Auto focus is fast and reliable. Once the focus system is set to your preferences, the 135L is easy to shoot in servo mode. I set the servo tracking to focus priority (instead of shutter speed) and the 1Ds Mark III results have been better than my experience with the prior 1Ds models. The 135L’s .9 meter minimum focus distance is quite short, so the 135L can be used as quasi macro lens as well. I often use the 135L for product shots and feel that it excels in this area.
This section’s title implies a discussion about sharpness, resolution, color, contrast, bokeh, etc. To speed things along, let just categorize the 135L as “awesome”. It gets top marks in all those categories. Some other observations:
- The rendering is the standard Canon look - moderate saturation, good contrast (not too heavy), a compressed, flat perspective (not much 3D). The high points are sharpness and bokeh. Not much micro-contrast compared to the Contax 100mm Planar.
- Compared to the Contax 100mm F2 Planar and Zeiss 100mm F2 Makro-Planar ZE, the Hasselblad 110mm Planar easily has the most color fringing in the bokeh areas.
- The 135L feels sharper at F2 than the 200L F2.8 USM II does at F2.8. Based on optical performance alone, I prefer the 135L over the Canon 200L F2.8 L.
- Flare, ghosting, color fringing, chromatic aberrations (CA), etc. are not a problem. The bokeh can have some color fringing, but that is par for just about about every lens made.
Rather than nit-picking performance, I feel a more important consideration is how the 135L will be used, such as - indoor vs outdoor, subject matter, studio vs out in the field, etc. Ultimately the outcome of those uses will determine whether a 135L is a good fit (for you) or not. It is easy to group 85mm, 100mm and 135mm as “portrait lenses”, but there are significant differences in their FOV.
At 135mm the telephoto “feel” is much more noticeable compared to a 100mm or 85mm lens. When traveling I prefer 100mm because it is easier to integrate the background for a sense of context and location. As a travel lens I have mixed feelings about the 135L. I like how the 135L draws, but I have not netted any personal favorites from the lens during a vacation. I tend to see things as 100mm, 200mm, and 400mm. I cannot think of a time where I thought, “ahhh - now this has to be a 135mm shot.” On the other hand there have been many, many times where I wanted the 135L’s bokeh.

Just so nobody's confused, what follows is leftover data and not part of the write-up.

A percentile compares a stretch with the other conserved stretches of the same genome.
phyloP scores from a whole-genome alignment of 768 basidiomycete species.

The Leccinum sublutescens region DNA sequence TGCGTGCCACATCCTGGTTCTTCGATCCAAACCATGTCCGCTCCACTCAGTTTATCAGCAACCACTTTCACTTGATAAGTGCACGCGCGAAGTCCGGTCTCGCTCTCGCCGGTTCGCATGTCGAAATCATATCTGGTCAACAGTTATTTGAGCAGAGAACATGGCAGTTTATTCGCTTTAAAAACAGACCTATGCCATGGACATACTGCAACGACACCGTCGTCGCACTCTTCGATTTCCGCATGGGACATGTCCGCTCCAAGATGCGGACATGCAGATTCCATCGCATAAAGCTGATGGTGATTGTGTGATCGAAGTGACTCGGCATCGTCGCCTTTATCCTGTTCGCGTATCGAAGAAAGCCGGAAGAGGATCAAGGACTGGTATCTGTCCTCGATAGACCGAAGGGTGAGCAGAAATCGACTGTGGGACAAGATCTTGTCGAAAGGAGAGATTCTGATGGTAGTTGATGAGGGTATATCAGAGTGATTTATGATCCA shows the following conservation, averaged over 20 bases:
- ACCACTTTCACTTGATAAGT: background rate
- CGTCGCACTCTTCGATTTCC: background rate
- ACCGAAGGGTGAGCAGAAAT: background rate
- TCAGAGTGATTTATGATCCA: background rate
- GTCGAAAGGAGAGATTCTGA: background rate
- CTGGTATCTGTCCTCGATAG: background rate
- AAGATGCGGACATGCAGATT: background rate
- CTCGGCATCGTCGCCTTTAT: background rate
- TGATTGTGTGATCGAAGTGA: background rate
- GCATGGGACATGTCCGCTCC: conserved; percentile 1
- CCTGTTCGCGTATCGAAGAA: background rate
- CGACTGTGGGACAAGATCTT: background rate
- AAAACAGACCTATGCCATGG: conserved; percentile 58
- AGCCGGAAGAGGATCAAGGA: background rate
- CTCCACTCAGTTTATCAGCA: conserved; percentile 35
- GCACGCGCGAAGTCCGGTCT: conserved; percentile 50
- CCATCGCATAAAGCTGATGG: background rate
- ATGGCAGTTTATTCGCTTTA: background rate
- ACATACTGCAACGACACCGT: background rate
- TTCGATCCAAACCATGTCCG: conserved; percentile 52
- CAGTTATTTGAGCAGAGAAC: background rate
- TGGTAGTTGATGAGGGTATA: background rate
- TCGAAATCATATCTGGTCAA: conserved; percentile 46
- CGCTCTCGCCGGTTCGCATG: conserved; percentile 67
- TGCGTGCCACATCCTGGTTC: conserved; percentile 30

When taking pictures of our dogs, the fast auto-focus and subject isolation work wonderfully. When taking product pictures, the sharpness and resolution are excellent as well. So, after several years with the 135L, it has two common uses - dogs and product. It has earned the coveted title - “the dog lens.” When the Mrs. says she wants some pictures of the dogs, I reach for the 135L - hence all the dog pictures in this review! And when traveling on vacation, I am guilty of liking zooms... sorry... But zooms like my Canon 70-300mm F4-5.6L IS cannot come close to matching the Canon 135L's bokeh (or sharpness).
The biggest consideration in buying a 135mm lens is deciding whether or not the 135mm FOV is a good match. People often consider the 135L and 85L as equal options, but the field of view of the two lenses is quite different. Optically the 135L is deserving of all the compliments and accolades. The burden is on the photographer to find the right time and place for the lens. As for landscapes, the Canon 85L drive me bonkers because it blows out skies to quickly / easily. If 135mm fits your taste and shooting style, then Canon 135mm L merits consideration.
The sharp images and smooth bokeh always bring a smile to my face. But with Canon’s stellar Canon EF 70-200mm f/2.8L IS II USM, I can’t help but think the zoom is a better choice in most case - provided the additional weight is a non-issue. And if buying a lens for vacation, the compact and lightweight Canon EF 70-300mm f/4-5.6L IS USM deserves a close look as well. The 70-300mm cannot compete with the Canon 135L's bokeh, but in terms of reach/size/performance - it is a good bang-for-the-buck.